Medicalization is not limited to sickness and "deviance." Wellness—the avoidance of disease and illness, and the "improvement" of health—is today a widespread "virtue," notably among the middle classes. As part of modernity, practices designed to support individual health have been actively promoted for over a century, and are now widely followed. The individual body, separated from mind and society, is "managed" according to criteria elaborated in the biomedical sciences, and this activity becomes one form of self-expression. Body-esthetics are clearly the prime goal of some individuals (Sullivan, 2001), but a worry about the "risk" of becoming sick is at work for the majority. By taking personal responsibility for health, individuals display a desire for autonomy and in so doing they actively cooperate in the creation of "normal," healthy citizens, thus validating the dominant moral order (Crawford, 1984). Health is medicalized and commoditized.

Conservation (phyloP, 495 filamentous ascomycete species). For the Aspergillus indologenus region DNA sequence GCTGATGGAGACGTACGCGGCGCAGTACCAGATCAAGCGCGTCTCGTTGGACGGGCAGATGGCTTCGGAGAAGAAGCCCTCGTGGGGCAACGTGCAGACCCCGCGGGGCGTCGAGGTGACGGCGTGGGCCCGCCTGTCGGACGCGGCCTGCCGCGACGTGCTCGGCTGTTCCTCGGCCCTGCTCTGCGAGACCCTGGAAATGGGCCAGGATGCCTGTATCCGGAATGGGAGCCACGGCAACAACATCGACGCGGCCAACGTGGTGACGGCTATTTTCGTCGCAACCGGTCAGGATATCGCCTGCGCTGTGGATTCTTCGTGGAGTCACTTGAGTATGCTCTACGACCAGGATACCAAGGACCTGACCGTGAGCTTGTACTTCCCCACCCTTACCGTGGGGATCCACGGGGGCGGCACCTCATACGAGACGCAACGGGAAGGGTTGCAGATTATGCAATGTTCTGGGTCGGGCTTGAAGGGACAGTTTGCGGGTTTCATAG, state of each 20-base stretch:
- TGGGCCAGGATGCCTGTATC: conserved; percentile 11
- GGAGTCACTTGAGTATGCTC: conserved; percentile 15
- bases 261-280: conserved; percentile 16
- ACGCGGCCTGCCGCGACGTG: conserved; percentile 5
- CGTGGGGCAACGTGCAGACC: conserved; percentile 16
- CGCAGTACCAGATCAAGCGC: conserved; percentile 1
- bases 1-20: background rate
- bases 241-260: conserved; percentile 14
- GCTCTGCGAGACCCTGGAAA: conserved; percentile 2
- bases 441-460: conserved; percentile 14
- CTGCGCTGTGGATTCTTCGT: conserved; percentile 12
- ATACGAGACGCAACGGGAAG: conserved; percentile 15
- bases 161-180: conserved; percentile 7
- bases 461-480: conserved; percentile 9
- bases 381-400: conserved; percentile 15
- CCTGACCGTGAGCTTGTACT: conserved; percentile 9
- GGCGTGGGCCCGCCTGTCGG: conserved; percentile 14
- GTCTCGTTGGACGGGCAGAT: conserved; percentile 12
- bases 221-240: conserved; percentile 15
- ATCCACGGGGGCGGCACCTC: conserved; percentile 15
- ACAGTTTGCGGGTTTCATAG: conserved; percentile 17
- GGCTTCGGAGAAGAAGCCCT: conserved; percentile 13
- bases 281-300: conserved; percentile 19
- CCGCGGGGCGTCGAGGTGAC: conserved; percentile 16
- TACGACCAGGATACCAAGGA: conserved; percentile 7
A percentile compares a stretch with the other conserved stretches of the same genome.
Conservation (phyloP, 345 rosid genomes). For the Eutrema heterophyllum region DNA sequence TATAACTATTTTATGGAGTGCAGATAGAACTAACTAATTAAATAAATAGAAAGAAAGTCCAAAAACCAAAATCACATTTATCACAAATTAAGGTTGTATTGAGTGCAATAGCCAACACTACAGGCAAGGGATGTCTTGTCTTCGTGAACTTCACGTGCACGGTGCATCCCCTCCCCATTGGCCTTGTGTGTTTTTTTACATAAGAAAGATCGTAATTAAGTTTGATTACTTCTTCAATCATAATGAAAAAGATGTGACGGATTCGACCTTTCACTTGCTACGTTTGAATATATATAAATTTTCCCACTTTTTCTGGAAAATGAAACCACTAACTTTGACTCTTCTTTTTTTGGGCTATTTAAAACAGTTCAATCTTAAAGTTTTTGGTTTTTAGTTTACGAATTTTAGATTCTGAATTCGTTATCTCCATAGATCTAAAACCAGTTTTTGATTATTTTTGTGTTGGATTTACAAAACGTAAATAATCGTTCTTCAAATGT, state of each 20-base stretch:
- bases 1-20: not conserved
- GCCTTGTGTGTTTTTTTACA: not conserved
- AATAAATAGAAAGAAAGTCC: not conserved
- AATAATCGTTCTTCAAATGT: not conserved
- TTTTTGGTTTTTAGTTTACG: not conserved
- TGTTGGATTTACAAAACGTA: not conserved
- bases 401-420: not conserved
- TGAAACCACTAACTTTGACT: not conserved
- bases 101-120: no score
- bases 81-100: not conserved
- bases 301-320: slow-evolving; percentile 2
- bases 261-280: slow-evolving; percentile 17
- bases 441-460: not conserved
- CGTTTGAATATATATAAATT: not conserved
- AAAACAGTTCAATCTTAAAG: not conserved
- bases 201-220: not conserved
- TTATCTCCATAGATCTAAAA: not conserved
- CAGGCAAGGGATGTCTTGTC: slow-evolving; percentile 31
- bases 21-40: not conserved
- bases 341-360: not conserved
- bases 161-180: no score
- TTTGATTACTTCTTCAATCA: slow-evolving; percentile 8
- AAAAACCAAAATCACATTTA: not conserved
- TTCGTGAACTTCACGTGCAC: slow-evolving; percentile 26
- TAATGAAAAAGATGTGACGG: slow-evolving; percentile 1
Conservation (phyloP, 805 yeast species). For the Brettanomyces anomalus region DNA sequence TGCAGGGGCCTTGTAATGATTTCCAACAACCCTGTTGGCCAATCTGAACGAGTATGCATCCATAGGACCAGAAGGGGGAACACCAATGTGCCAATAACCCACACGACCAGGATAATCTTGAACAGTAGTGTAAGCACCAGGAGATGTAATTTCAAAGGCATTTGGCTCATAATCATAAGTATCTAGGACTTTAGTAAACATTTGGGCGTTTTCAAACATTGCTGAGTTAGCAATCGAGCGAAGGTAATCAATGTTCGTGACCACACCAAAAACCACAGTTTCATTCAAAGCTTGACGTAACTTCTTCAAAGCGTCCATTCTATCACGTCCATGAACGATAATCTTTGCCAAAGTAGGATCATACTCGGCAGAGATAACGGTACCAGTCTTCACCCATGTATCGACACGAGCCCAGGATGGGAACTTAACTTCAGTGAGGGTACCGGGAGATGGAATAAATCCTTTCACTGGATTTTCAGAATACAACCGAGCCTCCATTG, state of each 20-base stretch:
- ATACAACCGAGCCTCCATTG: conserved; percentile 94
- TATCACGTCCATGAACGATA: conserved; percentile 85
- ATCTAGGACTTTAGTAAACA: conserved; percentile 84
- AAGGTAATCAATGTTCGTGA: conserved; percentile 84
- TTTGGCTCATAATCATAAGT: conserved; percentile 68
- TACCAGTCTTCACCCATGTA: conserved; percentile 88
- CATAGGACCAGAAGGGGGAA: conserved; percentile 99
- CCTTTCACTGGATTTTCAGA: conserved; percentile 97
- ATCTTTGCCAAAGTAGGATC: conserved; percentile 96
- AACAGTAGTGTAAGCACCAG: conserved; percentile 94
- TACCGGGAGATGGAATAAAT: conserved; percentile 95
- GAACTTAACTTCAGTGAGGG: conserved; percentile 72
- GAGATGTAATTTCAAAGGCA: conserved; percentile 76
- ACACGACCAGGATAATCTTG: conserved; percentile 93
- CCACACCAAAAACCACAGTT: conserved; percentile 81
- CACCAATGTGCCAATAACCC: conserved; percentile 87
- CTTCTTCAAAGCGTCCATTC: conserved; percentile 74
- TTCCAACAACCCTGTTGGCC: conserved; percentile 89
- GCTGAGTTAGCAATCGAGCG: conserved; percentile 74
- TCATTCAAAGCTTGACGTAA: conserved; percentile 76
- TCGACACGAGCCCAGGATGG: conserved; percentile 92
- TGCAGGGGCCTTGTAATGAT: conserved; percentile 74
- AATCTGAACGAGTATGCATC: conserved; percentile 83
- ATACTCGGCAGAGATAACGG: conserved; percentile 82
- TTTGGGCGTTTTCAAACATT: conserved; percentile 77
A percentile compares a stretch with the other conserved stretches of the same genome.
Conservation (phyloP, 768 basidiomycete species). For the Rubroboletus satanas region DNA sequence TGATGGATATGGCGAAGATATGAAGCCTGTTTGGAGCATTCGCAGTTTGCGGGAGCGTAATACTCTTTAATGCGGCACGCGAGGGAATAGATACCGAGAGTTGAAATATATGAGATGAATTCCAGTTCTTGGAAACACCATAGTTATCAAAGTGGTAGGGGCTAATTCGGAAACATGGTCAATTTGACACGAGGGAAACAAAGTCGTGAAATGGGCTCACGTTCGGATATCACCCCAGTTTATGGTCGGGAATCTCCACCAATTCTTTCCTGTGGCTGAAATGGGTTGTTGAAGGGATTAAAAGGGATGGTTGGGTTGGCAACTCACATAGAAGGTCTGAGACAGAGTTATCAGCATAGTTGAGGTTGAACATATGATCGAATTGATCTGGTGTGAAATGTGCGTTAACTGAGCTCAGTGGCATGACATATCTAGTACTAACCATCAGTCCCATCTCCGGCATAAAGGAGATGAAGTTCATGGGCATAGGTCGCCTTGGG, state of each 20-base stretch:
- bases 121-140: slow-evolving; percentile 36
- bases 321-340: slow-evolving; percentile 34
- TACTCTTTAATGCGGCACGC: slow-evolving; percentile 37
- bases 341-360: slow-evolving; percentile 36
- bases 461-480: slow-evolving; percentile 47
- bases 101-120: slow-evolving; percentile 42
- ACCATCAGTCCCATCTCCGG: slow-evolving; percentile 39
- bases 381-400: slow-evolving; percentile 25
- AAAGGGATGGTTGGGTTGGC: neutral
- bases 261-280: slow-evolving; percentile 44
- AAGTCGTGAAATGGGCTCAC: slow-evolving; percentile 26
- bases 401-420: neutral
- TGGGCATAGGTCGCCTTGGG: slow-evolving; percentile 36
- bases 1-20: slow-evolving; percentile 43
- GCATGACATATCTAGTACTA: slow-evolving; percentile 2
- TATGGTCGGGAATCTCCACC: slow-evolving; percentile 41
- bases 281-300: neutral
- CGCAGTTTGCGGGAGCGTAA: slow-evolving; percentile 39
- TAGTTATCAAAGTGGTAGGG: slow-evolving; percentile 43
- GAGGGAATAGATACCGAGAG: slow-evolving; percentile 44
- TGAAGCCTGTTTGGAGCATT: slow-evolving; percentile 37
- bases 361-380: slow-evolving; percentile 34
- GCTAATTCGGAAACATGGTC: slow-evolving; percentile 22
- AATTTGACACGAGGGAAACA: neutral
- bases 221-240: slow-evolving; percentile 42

As evidence is amassed to demonstrate conclusively how social inequity and discrimination of various kinds contribute massively to disease, ranging from infections to cancer, the idea of health as virtue appears increasingly out of place. Owing to poverty, large segments of the population in most countries of the world have shorter life expectancies and a greater burden of ill-health than do their compatriots. The pervasive value of individual responsibility for health enables governments to narrow their interests to economic development, while ignoring redistribution of wealth and the associated cost for those individuals who, no matter how virtuous they may be, are unable to thrive.
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A lot of us run through the day with so many responsibilities that we don't have even an instant to treat ourselves. Coping with deadlines at work, attending to the kids, replying to that demanding client we respond and react to the needs of other people. It's time to do a few merciful things to reward yourself and get your health in order.